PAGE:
- 50 units
Alanine Transaminase (ALT) is known by multiple names including: Alanine Aminotransferase, Glutamate-Pyruvate Transaminase (GPT), and Serum Glutamate-Pyruvate Transaminase (SGPT). As a member of the aminotransferase family, ALT catalyzes the reversible transfer of the amino group from glutamate to pyruvate while replacing the amino group of glutamate with a carbonyl group:
The reaction catalyzed by ALT requires the cofactor pyridoxal-5-phosphate (P5P), the active form of vitamin B6. P5P binds covalently but reversibly to an active-site lysine. This helps catalyze the reaction by accepting the amino group from the amino acid then transferring it to the carbonyl compoundi. Any sample, whether serum or purified extract, to which P5P is added may show a marked increase in ALT activity if some or all of the enzyme does not already have the cofactor bound to it.
Under normal conditions ALT is found in most tissues and fluids of the body except urine. The most important source of ALT is the liver2. An increased serum level of ALT is a very valuable marker of liver injury. AST is another aminotransferase found in the liver that is often measured together with ALT, although considered less specific for liver pathologies than ALT3. A wide variety of conditions can result in elevated serum ALT including most forms of hepatitis, liver carcinoma (both primary and metastatic) and more variably, liver cirrhosis2. Serum ALT can also be markedly elevated in patients with alcoholic fatty liver disease4. More recently ALT has been shown to be a useful predictor of recurrence of liver cancer after surgery in cancers associated with hepatitis C5. Elevated serum ALT has also been shown to be a good predictor for response to interferon alpha therapy for those co-infected with HBV and HIV5. While ALT is a very versatile marker for liver pathologies, it does have its limits. It’s rarely specific, and there are many cases of liver pathology without a corresponding increases in serum ALT7,8,9. Measuring ALT is usually done by an indirect enzymatic method. There are no useful spectrophotometric changes that occur during the transamination reaction. However a very useful and versatile technique is to couple a product of a reaction to another enzymatic reaction that either reduces or oxidizes NAD+/NADH respectively. There are many such reactions. Reduction of NAD+ results in an increase in absorption at 340 nm. Oxidation of NADH results in the opposite effect. In the case of ALT, the product pyruvate can be very conveniently coupled to the lactate dehydrogenase reaction. This results in the oxidation of NADH and the ALT-LDH coupled reaction is followed by monitoring the decrease in absorbance at 340 nm.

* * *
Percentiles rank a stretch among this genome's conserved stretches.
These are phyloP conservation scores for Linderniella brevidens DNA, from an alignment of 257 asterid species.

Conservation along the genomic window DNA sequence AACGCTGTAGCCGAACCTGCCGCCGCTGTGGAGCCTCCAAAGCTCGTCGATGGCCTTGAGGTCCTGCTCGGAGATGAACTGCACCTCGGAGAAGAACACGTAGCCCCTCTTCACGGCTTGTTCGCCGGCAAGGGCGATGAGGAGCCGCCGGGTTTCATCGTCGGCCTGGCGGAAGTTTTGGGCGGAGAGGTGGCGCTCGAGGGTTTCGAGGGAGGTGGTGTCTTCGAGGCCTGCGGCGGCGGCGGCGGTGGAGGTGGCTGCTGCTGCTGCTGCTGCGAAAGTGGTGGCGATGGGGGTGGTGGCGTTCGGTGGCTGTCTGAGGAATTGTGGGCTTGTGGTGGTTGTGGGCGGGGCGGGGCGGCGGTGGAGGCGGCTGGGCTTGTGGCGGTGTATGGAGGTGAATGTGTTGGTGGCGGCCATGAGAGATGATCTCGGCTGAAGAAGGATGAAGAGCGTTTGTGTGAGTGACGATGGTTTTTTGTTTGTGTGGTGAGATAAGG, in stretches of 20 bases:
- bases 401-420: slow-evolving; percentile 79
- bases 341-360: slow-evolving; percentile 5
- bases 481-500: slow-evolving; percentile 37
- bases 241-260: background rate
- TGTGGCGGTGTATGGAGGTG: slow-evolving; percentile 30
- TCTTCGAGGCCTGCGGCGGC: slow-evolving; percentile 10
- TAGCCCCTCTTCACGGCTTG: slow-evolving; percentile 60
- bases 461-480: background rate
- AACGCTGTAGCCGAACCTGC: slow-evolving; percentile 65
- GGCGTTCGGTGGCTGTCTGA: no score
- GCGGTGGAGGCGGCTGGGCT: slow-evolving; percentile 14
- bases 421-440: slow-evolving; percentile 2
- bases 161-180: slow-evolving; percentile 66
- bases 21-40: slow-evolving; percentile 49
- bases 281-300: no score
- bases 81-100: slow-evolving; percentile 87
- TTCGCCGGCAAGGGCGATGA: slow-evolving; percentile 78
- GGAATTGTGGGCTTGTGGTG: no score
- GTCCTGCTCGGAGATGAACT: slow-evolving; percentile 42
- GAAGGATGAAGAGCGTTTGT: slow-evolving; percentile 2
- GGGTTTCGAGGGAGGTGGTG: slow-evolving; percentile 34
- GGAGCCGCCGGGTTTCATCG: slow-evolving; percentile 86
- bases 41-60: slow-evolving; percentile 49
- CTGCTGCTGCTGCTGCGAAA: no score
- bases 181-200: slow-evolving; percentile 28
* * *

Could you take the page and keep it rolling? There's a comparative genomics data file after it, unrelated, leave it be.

|ADULT REFERENCE RANGE3:||< 45 U/L (male)|
|< 34 U/L (female)|